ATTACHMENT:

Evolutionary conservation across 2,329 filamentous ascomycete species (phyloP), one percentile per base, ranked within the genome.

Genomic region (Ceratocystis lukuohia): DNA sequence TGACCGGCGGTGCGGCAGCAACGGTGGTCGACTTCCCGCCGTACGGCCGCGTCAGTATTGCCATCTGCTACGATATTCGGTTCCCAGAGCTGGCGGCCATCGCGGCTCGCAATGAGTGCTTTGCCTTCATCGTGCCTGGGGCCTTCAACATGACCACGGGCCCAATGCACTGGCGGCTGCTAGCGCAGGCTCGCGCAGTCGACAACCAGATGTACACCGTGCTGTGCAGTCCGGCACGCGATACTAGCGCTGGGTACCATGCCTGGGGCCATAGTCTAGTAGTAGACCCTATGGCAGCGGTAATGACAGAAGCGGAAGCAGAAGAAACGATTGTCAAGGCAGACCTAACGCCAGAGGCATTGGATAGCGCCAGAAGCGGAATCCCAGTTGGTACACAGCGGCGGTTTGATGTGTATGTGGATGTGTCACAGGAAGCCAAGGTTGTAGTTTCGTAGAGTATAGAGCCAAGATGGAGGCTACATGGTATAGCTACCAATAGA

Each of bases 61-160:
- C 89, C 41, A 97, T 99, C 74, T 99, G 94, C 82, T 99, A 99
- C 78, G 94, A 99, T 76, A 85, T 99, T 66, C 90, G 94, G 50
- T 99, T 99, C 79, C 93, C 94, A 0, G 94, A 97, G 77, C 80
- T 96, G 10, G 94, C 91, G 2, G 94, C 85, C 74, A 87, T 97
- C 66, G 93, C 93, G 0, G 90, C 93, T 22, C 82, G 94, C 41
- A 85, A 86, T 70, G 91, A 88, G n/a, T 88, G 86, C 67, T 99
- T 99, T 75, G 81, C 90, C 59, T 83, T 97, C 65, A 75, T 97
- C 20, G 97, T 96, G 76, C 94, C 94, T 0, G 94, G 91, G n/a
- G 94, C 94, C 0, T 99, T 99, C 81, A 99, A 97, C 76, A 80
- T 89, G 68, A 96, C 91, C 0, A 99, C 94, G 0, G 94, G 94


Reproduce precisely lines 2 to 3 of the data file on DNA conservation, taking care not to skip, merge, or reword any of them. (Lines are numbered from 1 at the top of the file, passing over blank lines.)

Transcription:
Genomic region (Ceratocystis lukuohia): DNA sequence TGACCGGCGGTGCGGCAGCAACGGTGGTCGACTTCCCGCCGTACGGCCGCGTCAGTATTGCCATCTGCTACGATATTCGGTTCCCAGAGCTGGCGGCCATCGCGGCTCGCAATGAGTGCTTTGCCTTCATCGTGCCTGGGGCCTTCAACATGACCACGGGCCCAATGCACTGGCGGCTGCTAGCGCAGGCTCGCGCAGTCGACAACCAGATGTACACCGTGCTGTGCAGTCCGGCACGCGATACTAGCGCTGGGTACCATGCCTGGGGCCATAGTCTAGTAGTAGACCCTATGGCAGCGGTAATGACAGAAGCGGAAGCAGAAGAAACGATTGTCAAGGCAGACCTAACGCCAGAGGCATTGGATAGCGCCAGAAGCGGAATCCCAGTTGGTACACAGCGGCGGTTTGATGTGTATGTGGATGTGTCACAGGAAGCCAAGGTTGTAGTTTCGTAGAGTATAGAGCCAAGATGGAGGCTACATGGTATAGCTACCAATAGA

Each of bases 61-160: